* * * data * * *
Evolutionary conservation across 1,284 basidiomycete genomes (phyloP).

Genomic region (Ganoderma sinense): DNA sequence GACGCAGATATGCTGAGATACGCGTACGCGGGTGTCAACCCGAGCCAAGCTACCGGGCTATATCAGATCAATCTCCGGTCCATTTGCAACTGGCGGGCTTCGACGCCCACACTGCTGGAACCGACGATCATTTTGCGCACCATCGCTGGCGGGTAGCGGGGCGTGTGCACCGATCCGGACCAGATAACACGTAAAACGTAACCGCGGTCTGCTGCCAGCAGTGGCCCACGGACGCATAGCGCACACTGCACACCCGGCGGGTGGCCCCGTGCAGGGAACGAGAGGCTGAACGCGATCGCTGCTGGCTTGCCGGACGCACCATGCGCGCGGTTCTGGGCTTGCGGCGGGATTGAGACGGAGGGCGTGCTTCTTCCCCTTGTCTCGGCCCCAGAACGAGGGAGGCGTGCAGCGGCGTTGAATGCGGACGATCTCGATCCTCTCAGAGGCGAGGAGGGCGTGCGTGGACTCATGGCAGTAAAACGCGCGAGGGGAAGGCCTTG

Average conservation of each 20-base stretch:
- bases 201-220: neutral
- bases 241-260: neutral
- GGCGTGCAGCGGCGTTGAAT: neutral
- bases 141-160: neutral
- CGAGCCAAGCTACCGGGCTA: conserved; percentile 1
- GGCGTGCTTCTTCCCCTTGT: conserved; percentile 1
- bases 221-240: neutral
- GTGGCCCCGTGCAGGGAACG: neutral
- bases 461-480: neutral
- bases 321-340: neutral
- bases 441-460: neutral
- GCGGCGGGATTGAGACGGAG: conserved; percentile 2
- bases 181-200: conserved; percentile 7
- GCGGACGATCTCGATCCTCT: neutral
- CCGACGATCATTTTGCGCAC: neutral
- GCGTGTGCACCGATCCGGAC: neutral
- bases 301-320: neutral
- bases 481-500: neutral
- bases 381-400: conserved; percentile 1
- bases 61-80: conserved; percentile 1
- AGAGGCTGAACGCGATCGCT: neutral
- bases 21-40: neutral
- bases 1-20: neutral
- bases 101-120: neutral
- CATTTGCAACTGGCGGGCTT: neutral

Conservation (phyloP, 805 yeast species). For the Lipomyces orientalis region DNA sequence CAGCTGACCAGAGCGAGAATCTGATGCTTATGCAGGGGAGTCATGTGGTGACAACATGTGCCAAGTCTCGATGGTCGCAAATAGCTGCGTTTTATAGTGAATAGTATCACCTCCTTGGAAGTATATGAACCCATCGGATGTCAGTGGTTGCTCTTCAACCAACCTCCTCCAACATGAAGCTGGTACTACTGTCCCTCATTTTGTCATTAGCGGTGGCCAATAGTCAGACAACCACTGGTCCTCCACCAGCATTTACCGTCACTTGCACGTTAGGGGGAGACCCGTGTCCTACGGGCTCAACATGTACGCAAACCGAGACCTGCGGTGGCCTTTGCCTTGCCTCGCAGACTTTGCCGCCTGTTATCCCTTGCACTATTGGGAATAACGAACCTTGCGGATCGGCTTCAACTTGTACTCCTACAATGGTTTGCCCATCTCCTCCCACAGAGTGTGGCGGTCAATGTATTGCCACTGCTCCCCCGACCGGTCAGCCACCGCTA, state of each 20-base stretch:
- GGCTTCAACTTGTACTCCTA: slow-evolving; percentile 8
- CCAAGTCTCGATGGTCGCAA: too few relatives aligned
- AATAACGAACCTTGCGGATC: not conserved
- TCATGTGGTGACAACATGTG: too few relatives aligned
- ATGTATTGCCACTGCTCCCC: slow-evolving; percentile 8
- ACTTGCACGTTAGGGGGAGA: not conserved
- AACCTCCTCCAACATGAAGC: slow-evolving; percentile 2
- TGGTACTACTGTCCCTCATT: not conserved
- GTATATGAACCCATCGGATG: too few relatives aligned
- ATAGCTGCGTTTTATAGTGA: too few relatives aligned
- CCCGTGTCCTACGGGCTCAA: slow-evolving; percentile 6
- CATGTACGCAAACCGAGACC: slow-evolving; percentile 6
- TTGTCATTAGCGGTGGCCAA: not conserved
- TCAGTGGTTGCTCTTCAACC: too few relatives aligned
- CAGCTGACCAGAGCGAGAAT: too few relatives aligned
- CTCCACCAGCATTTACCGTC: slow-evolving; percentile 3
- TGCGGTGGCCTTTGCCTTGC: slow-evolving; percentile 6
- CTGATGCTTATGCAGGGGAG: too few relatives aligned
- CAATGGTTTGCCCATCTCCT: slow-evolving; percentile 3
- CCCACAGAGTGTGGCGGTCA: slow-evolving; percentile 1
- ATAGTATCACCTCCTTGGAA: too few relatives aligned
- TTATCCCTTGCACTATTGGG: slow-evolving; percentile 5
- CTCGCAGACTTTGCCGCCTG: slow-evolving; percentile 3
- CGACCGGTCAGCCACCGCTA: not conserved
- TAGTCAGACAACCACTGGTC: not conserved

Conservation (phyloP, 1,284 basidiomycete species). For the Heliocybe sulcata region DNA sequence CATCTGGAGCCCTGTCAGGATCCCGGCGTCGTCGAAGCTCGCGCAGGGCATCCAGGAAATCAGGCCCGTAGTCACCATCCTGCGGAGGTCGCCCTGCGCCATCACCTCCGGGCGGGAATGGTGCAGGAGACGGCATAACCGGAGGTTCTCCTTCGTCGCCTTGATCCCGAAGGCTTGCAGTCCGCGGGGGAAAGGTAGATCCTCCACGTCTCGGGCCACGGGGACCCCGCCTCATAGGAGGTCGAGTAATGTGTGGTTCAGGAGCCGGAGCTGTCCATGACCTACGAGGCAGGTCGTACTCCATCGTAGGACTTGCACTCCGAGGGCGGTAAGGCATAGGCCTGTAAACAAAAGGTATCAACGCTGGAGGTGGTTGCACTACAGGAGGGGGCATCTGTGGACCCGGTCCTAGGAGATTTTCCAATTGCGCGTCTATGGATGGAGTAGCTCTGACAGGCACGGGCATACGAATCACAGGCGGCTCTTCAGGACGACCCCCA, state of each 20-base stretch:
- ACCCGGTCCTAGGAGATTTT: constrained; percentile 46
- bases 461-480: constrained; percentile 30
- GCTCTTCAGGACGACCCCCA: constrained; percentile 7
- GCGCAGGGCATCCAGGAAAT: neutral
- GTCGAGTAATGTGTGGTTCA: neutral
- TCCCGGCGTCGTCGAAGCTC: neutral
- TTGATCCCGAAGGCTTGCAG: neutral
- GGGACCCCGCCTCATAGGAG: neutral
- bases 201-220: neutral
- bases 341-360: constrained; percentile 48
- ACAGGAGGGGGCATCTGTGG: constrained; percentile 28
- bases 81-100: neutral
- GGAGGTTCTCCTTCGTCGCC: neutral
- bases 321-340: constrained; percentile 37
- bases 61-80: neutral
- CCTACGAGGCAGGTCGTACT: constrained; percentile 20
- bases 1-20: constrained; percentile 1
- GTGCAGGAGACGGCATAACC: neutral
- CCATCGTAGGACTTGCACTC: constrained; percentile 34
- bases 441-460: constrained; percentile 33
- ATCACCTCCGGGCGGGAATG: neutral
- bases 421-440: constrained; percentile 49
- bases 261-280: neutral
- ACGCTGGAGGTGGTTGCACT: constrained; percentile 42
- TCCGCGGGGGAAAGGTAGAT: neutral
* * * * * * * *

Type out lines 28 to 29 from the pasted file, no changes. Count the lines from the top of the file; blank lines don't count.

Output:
- CATTTGCAACTGGCGGGCTT: neutral

Conservation (phyloP, 805 yeast species). For the Lipomyces orientalis region DNA sequence CAGCTGACCAGAGCGAGAATCTGATGCTTATGCAGGGGAGTCATGTGGTGACAACATGTGCCAAGTCTCGATGGTCGCAAATAGCTGCGTTTTATAGTGAATAGTATCACCTCCTTGGAAGTATATGAACCCATCGGATGTCAGTGGTTGCTCTTCAACCAACCTCCTCCAACATGAAGCTGGTACTACTGTCCCTCATTTTGTCATTAGCGGTGGCCAATAGTCAGACAACCACTGGTCCTCCACCAGCATTTACCGTCACTTGCACGTTAGGGGGAGACCCGTGTCCTACGGGCTCAACATGTACGCAAACCGAGACCTGCGGTGGCCTTTGCCTTGCCTCGCAGACTTTGCCGCCTGTTATCCCTTGCACTATTGGGAATAACGAACCTTGCGGATCGGCTTCAACTTGTACTCCTACAATGGTTTGCCCATCTCCTCCCACAGAGTGTGGCGGTCAATGTATTGCCACTGCTCCCCCGACCGGTCAGCCACCGCTA, state of each 20-base stretch: